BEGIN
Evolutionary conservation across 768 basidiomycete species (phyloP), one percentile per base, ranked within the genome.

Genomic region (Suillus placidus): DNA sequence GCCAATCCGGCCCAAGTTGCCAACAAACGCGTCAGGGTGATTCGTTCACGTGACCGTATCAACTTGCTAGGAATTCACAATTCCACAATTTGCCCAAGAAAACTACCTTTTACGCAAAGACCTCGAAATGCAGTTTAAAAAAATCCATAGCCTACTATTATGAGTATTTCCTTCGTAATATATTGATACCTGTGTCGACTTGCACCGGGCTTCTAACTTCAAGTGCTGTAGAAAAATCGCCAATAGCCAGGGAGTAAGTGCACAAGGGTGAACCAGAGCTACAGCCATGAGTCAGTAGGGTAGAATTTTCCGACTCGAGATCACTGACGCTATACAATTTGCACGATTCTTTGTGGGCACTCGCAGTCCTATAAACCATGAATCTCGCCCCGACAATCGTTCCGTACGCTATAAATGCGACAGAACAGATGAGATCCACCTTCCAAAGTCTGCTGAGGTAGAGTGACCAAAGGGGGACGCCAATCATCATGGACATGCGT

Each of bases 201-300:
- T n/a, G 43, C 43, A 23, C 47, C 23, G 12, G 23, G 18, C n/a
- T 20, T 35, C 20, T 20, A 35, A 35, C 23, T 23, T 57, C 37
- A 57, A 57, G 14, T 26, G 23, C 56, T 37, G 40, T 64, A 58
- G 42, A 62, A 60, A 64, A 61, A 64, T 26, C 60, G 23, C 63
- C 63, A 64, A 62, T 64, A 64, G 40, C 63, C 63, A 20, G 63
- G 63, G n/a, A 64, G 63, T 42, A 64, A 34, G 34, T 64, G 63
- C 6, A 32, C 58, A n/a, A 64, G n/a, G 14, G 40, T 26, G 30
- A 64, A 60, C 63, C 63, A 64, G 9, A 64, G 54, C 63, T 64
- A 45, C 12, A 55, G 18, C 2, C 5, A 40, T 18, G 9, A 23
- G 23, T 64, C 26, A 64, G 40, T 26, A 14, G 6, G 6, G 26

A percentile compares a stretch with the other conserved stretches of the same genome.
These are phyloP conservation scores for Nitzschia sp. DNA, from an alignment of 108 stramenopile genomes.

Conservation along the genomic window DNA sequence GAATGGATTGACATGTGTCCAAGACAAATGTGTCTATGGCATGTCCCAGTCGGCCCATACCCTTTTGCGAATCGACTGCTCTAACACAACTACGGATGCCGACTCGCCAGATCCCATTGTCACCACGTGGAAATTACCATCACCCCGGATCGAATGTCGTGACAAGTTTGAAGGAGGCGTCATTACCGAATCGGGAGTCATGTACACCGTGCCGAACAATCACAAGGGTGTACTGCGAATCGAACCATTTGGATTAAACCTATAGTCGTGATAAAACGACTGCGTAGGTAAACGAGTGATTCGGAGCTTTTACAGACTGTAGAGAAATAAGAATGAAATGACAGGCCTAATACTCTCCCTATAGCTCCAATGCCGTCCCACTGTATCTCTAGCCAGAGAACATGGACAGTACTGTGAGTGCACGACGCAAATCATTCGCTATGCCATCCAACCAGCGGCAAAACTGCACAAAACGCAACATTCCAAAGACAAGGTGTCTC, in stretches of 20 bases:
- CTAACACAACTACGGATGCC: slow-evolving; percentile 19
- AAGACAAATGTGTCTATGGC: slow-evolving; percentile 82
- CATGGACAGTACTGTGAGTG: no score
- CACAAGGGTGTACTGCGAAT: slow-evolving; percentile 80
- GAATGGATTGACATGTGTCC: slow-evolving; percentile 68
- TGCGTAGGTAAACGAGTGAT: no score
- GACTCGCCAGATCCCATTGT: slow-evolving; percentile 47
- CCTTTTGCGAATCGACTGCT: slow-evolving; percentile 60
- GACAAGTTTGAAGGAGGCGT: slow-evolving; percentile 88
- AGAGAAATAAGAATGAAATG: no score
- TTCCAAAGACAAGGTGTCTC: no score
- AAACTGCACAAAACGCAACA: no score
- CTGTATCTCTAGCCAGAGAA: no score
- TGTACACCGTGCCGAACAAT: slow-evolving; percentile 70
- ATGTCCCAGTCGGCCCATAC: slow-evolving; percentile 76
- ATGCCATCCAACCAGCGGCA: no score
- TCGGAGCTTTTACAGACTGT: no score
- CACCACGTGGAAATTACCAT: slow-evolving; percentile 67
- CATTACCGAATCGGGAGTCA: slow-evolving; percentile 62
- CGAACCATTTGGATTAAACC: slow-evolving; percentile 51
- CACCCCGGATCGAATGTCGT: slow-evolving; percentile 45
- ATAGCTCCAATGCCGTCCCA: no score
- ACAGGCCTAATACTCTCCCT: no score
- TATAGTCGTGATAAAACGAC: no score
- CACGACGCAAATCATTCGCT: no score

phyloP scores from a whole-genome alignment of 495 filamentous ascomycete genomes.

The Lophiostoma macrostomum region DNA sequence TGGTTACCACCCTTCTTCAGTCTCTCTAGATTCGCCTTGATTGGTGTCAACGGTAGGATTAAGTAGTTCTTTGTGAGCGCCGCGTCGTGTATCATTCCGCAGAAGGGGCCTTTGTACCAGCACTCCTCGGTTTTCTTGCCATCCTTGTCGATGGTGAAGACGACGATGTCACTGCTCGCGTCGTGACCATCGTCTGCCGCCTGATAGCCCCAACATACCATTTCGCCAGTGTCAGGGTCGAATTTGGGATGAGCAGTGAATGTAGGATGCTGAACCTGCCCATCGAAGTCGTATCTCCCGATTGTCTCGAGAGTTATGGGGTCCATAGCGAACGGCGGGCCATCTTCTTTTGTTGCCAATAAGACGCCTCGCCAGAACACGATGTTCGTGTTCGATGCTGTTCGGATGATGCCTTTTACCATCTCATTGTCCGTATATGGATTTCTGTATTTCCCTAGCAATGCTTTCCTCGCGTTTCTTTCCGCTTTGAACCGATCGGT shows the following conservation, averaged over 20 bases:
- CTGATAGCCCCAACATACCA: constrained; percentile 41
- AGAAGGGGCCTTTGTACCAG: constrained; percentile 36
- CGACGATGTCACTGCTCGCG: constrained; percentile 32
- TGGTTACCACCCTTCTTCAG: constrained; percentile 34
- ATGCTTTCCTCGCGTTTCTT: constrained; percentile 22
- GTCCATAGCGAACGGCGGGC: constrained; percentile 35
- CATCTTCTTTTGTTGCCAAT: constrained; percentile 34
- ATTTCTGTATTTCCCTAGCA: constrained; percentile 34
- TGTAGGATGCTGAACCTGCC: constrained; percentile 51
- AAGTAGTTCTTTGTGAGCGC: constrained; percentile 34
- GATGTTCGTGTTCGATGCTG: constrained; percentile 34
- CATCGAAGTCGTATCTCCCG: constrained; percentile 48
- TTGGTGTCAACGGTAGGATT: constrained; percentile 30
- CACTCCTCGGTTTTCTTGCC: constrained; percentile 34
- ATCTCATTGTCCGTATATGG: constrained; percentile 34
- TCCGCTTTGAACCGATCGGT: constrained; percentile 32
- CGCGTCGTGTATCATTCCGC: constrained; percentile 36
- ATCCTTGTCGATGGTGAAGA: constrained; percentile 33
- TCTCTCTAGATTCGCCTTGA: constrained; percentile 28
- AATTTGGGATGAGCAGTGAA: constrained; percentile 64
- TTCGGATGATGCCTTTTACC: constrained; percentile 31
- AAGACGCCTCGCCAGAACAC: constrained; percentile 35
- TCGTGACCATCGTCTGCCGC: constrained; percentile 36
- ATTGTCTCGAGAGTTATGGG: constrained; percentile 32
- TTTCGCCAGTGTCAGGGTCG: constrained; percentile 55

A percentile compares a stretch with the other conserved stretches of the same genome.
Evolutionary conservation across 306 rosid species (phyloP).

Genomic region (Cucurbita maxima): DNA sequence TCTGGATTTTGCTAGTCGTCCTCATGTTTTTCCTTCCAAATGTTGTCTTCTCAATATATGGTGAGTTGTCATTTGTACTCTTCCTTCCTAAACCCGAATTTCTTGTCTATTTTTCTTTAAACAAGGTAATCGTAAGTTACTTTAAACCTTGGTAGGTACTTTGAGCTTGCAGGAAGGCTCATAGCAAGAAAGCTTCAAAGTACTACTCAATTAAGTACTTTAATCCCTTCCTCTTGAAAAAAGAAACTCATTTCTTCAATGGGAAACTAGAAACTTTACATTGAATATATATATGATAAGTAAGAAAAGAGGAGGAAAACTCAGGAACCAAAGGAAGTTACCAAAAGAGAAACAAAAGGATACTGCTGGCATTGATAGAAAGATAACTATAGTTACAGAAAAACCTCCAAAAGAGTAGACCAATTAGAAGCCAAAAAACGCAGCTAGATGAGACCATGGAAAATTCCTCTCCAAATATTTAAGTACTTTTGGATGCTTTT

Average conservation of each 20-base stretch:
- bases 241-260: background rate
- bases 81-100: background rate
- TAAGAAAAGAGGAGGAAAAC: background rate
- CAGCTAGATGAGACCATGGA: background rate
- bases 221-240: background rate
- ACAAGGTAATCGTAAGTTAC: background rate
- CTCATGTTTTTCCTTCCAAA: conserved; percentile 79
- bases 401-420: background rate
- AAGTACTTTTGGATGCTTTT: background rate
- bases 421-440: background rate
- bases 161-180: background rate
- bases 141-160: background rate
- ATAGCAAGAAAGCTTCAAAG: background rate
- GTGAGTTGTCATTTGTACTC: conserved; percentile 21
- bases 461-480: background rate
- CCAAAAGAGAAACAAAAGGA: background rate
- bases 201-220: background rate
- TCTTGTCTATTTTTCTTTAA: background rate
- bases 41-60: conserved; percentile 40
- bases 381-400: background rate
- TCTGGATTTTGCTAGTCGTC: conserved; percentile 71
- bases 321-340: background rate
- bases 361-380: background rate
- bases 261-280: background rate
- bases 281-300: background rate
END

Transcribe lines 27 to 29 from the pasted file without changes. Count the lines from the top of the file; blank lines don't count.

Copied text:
- TTCCAAAGACAAGGTGTCTC: no score
- AAACTGCACAAAACGCAACA: no score
- CTGTATCTCTAGCCAGAGAA: no score